February 9, 2015
Pitches are an art. You don't want to be too aggressive or salesy, but you do want people to sit up and listen. Email pitches are even more of an uphill battle- how do you grab someone's attention amid all the spam they get?
Not only that, but where do you begin? Who should you reach out to? What should you say?
A well-crafted email pitch can help you get the attention you want for your startup. Here's how to do it right:
1. Narrow Your Audience
The best way to avoid looking like spam is not to be spam. Mass emails reek of spam and rarely will be taken seriously. Rather than casting a wide net, spend time researching specific targets for your idea. If you're looking for PR for your startup, doing a Google News search for your area will give you a list of articles by experts writing about your topic. Go one step further and find other posts by the same writer or company. See how often they write about this subject.
If you only find one or two related articles, it's probably not their main area of focus and you'll be better off prioritizing writers who specialize in your topic. Sending them an email will likely yield positive results since they're already writing about the things you do. If Google News doesn't work, try general Google search for your area and follow the same steps.
2. Make it easy
Your target recipient is more likely to read all the way to the end if you lay out your main points in simple language and use bullet points. Talk numbers. Numbers and statistics are easy to read and understand. They also help people take you seriously – you've done the research and have the proof that your idea delivers results. Perfect your one-sentence pitch and include it in the beginning of the email. That way they know right away what your product/idea is about and it will be easier them to decide whether they like it.
3. Include social media
Include links to your Facebook page, Twitter and LinkedIn accounts. People want to see how many “likes” your product has and the comments they're making about it. It's free press and it gives them a sense of who you are, what you do, who your audience is and if your product works. It's not just coming from your mouth, but from the mouth of your consumers, giving you more credibility. Social media is a powerful way to advertise your startup's potential for success.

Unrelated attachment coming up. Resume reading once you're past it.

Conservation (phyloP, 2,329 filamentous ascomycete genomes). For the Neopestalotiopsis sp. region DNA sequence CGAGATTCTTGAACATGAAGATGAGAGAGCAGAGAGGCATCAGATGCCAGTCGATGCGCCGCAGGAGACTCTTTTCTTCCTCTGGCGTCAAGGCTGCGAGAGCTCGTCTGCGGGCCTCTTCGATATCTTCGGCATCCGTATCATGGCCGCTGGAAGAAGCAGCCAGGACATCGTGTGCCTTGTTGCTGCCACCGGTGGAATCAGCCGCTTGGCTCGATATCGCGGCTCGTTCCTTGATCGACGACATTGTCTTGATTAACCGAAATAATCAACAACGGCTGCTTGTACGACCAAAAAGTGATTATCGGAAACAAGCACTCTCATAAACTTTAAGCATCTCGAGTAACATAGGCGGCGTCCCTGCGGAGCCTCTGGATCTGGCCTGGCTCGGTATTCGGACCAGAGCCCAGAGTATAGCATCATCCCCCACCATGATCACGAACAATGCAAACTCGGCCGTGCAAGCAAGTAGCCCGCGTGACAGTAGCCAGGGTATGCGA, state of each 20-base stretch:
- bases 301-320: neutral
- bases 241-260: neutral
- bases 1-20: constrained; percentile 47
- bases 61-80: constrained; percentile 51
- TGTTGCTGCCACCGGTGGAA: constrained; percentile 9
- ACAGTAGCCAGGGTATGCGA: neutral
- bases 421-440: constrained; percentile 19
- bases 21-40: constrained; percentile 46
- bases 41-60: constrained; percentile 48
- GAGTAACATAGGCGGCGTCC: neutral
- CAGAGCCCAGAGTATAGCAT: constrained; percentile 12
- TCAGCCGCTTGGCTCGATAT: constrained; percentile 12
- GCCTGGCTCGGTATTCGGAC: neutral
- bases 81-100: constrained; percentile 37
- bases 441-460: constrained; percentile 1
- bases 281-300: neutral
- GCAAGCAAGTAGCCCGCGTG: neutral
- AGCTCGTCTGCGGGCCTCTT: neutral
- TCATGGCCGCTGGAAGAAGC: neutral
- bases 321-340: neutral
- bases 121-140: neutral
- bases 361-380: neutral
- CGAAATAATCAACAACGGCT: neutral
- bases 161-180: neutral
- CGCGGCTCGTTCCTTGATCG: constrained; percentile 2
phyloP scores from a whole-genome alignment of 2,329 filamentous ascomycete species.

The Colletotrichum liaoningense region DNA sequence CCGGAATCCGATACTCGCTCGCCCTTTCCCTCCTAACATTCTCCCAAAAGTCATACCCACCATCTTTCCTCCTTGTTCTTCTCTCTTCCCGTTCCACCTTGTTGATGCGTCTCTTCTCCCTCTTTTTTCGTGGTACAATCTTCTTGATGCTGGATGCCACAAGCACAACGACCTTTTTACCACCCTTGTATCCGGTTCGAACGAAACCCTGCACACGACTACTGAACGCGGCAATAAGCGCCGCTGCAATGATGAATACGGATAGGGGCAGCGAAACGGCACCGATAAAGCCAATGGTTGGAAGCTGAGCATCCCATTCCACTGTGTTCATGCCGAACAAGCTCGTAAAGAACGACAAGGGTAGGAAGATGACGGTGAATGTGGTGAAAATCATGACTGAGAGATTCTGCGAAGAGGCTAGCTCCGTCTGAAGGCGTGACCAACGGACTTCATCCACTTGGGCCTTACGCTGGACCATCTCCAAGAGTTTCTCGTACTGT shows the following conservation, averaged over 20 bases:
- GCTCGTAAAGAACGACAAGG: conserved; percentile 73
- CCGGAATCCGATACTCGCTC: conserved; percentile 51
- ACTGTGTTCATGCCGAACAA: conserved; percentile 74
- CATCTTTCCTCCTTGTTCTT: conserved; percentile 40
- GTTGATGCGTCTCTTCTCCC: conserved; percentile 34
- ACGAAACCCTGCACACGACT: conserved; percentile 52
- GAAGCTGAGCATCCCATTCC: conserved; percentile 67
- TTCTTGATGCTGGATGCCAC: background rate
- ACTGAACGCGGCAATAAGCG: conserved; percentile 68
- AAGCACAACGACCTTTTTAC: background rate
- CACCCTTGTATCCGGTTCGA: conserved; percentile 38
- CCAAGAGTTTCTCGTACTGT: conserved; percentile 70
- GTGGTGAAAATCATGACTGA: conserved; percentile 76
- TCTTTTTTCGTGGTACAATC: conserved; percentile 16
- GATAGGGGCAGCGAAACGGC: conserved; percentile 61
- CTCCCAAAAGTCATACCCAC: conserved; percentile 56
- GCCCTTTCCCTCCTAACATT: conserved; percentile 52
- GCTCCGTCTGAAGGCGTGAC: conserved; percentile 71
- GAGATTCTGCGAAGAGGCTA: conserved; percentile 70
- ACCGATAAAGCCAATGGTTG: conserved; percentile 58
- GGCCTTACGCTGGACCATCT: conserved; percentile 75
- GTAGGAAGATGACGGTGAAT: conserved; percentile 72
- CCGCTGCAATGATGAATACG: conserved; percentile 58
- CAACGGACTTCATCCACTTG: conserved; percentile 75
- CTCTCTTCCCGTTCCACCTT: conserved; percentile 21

4. Don't be afraid to talk about the competition
Naming your competitors helps the reporters place your product/idea in the spectrum of products/ideas that are out there. If you followed step #1 and have written to experts in your field, then they'll be familiar with the ins and outs of your competitor's work. Build on that and describe how your product compares to theirs and why it's better. Researching your competitors while pitching to the media, you're actually doing their work and make it easier for them to understand write about you.
5. The follow-up
If you send a pitch and don't get a response, it's okay to follow up. Even the most carefully crafted pitch can be ignored if the sender is unknown. So go ahead and send a follow-up email. They may remember that they've seen your name in their inbox before. Don't include all the details of the original message, just some of the main points to refresh their memory or, if they're reading you for the first time, give them a clear enough idea of your startup. Once is enough for follow-ups, more than that starts to feel annoying. Use the same thread when sending an email follow-up rather than starting a new one.
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